The U.S. government confirmed in a court filing it would resume federal oil and gas lease sales — and established a timeline — to comply with a ruling that called for an end to the Biden administration’s moratorium.

federal oil and gas production

Critics, however, noted that Biden administration officials intend to stretch the process out over several months as they simultaneously appeal the court’s order.

The Justice Department, representing the government, said in a filing late Tuesday to the U.S. District Court for the Western District of Louisiana that federal leasing would resume this year to comply with Judge Terry Doughty’s recent order. The Department of the Interior (DOI) had foreshadowed the move earlier in August.

The court filing said DOI would begin this month preparing for lease sales in the Gulf of Mexico (GOM), with the intention of holding an auction in October or November. Onshore, DOI’s Bureau of Land Management (BLM) plans this month to post a list of potential parcels for sale. A public comment period would follow by BLM, with actual sale notices not likely published until December. BLM plans to do additional analysis during that time.

The Western Energy Alliance (WEA) said the government’s timeline “slow walks” a resumption of sales. BLM “should simply move forward with the parcels originally slated for lease in the first half of the year in all oil and natural gas states,” WEA President Kathleen Sgamma said. 

“BLM shouldn’t be doing additional scoping and analysis, which are just stalling tactics,” she said. “The parcels originally slated for the 2021 first and second quarter sales are scoped and ready to put on the calendar.” The brief filed with the court appears to show progress, but the timeline “indicates one step forward and three steps back.”

Simmering Battle

At issue is a long simmering battle that dates to the start of President Biden’s administration in January. That is when federal officials, under direction from the president, suspended new lease sales in the GOM, the Arctic National Wildlife Refuge in Alaska and on federal lands in several states. The suspensions followed lawsuits from conservation groups that argued drilling causes environmental problems for both people and wildlife. The administration’s suspension did not affect existing leases.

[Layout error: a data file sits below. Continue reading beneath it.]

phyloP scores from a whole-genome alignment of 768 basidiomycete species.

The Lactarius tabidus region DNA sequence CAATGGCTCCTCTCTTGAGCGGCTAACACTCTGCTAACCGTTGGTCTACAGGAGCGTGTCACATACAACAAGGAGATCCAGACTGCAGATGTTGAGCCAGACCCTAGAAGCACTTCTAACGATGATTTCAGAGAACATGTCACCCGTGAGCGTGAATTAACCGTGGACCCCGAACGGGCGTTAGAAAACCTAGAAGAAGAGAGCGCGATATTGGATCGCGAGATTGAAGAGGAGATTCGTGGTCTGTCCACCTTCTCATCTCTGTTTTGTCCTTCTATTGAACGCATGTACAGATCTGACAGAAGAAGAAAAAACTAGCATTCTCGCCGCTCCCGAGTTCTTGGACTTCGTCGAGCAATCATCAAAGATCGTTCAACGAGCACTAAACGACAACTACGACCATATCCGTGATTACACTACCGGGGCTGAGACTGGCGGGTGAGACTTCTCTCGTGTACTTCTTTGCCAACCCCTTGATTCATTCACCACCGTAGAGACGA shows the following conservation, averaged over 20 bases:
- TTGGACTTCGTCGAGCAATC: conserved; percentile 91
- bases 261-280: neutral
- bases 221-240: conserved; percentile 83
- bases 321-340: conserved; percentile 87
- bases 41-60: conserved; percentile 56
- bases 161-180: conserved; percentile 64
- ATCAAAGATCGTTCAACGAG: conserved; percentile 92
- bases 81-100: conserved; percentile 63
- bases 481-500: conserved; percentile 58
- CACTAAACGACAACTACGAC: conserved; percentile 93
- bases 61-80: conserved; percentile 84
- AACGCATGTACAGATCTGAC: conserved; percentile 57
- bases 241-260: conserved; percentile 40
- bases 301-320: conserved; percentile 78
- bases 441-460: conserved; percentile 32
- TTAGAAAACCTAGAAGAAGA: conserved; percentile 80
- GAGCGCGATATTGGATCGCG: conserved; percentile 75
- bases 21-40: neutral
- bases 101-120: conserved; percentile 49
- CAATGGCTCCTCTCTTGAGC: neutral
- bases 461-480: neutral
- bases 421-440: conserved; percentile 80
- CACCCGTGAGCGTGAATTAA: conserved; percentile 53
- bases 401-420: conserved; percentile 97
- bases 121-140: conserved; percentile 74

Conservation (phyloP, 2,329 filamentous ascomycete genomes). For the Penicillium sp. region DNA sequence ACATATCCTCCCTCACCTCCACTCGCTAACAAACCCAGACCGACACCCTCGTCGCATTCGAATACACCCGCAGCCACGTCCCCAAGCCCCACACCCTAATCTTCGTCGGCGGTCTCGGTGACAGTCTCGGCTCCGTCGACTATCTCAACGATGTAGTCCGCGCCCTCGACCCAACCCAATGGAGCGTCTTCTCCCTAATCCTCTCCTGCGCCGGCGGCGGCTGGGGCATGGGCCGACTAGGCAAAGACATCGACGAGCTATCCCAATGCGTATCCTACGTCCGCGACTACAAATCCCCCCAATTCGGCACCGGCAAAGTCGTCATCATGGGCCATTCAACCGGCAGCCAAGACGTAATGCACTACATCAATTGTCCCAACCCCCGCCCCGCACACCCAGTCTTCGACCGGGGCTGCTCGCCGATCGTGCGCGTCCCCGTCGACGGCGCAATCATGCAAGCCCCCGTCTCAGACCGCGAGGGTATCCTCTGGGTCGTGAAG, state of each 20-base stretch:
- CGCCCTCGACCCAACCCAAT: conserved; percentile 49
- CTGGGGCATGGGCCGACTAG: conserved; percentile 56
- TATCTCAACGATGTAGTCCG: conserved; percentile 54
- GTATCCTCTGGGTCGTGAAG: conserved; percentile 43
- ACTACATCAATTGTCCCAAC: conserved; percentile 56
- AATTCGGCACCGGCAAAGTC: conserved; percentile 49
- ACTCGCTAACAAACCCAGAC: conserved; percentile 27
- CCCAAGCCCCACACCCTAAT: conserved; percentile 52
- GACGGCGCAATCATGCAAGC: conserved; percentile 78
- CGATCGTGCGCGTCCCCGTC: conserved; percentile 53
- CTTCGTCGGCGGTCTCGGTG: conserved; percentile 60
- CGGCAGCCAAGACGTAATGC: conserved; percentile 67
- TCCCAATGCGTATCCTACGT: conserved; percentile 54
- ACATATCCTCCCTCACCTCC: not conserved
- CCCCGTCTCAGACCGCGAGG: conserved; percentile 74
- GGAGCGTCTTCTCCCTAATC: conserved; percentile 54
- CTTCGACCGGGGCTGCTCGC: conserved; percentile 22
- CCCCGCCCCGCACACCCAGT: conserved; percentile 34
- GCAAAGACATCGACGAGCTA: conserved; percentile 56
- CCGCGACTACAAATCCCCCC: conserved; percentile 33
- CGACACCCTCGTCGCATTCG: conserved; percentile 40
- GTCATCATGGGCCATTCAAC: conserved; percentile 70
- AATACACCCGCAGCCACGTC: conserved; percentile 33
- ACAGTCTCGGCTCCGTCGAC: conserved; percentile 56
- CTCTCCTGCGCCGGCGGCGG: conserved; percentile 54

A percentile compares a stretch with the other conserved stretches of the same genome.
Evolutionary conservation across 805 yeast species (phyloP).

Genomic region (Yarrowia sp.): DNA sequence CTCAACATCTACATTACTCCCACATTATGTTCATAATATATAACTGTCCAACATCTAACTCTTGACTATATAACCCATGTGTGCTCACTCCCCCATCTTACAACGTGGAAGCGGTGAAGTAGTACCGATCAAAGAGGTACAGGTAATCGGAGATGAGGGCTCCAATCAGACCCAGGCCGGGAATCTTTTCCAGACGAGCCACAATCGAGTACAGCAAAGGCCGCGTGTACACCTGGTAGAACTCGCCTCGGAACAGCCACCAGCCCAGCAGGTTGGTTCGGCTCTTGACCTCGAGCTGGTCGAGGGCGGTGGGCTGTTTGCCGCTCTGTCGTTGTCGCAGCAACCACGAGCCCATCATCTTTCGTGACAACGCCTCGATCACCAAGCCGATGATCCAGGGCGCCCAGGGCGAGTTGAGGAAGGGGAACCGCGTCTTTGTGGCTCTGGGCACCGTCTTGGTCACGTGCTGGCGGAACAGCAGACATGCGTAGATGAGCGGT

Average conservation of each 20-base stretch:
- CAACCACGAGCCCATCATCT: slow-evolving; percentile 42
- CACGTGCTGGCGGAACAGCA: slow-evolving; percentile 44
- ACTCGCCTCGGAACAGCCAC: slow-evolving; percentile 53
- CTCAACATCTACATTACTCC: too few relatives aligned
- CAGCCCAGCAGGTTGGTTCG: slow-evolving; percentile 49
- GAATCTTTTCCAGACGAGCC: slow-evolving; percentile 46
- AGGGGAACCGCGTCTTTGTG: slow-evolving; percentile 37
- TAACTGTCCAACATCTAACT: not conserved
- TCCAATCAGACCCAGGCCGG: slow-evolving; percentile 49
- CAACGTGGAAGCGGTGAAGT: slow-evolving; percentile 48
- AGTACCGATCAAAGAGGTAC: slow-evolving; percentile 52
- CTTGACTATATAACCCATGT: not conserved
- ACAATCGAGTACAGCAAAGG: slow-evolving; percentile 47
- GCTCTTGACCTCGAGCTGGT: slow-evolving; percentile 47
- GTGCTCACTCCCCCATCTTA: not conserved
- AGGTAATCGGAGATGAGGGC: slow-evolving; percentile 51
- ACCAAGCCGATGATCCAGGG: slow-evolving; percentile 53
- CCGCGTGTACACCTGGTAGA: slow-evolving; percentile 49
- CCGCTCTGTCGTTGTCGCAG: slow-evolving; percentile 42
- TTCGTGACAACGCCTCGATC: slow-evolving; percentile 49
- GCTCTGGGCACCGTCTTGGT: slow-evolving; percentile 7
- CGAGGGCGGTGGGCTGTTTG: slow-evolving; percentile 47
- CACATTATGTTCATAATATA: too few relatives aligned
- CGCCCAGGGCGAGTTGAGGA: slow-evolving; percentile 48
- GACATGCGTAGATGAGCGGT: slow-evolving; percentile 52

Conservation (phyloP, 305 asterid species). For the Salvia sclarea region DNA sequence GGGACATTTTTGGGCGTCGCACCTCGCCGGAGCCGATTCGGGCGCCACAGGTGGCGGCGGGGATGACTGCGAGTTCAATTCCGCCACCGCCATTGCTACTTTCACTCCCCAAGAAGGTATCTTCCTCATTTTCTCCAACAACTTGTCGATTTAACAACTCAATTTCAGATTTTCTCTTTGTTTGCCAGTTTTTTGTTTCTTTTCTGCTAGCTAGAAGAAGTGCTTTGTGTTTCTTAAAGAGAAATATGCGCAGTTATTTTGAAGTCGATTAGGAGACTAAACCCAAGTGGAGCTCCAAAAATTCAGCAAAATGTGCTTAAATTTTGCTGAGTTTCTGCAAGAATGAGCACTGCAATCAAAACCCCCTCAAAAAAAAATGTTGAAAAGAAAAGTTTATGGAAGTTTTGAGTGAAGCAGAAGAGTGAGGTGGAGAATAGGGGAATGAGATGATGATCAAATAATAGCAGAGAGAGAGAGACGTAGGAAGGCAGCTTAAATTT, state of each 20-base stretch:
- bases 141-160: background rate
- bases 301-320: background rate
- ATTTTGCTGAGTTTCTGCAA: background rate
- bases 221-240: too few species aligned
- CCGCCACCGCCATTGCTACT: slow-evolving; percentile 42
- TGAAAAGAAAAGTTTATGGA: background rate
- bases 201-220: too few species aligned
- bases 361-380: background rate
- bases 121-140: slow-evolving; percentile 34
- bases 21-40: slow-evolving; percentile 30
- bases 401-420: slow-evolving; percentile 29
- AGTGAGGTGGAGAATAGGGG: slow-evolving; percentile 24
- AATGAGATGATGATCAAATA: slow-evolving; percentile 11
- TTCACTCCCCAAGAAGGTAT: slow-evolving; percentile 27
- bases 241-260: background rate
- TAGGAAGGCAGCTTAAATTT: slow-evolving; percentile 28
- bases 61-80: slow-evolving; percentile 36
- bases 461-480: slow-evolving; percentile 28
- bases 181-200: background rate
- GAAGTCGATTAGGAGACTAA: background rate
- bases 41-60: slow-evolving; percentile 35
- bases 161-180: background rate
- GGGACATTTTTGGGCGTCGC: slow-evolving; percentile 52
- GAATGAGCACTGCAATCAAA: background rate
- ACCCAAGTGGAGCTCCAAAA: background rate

Biden has promised to put the United States on a path to a carbon-free power sector by 2035 and a carbon-neutral economy by 2050. Shortly after taking office, the president ordered the BLM to review the entire oil and gas leasing program, tasking officials with determining if it benefits energy production at the expense of the environment and U.S. taxpayers.

Earlier this year, 13 states banded together to file a lawsuit in the Louisiana federal court to force the resumption of the sales. The court in June ruled in their favor. Wyoming officials filed a separate but similar federal lawsuit. A consortium of oil and gas industry groups this month also sued the DOI to reverse its decision to indefinitely freeze federal leasing.

However, DOI said it is appealing the Louisiana-based court’s decision. If it were to win on appeal, DOI could again suspend leasing as it studies the environmental impacts of drilling.

“The appeal of the preliminary injunction is important and necessary,” DOI officials said. “Together, federal onshore and offshore oil and gas leasing programs are responsible for significant greenhouse gas emissions and growing climate and community impacts. 

“Yet the current programs fail to adequately incorporate consideration of climate impacts into leasing decisions or reflect the social costs of greenhouse gas emissions.”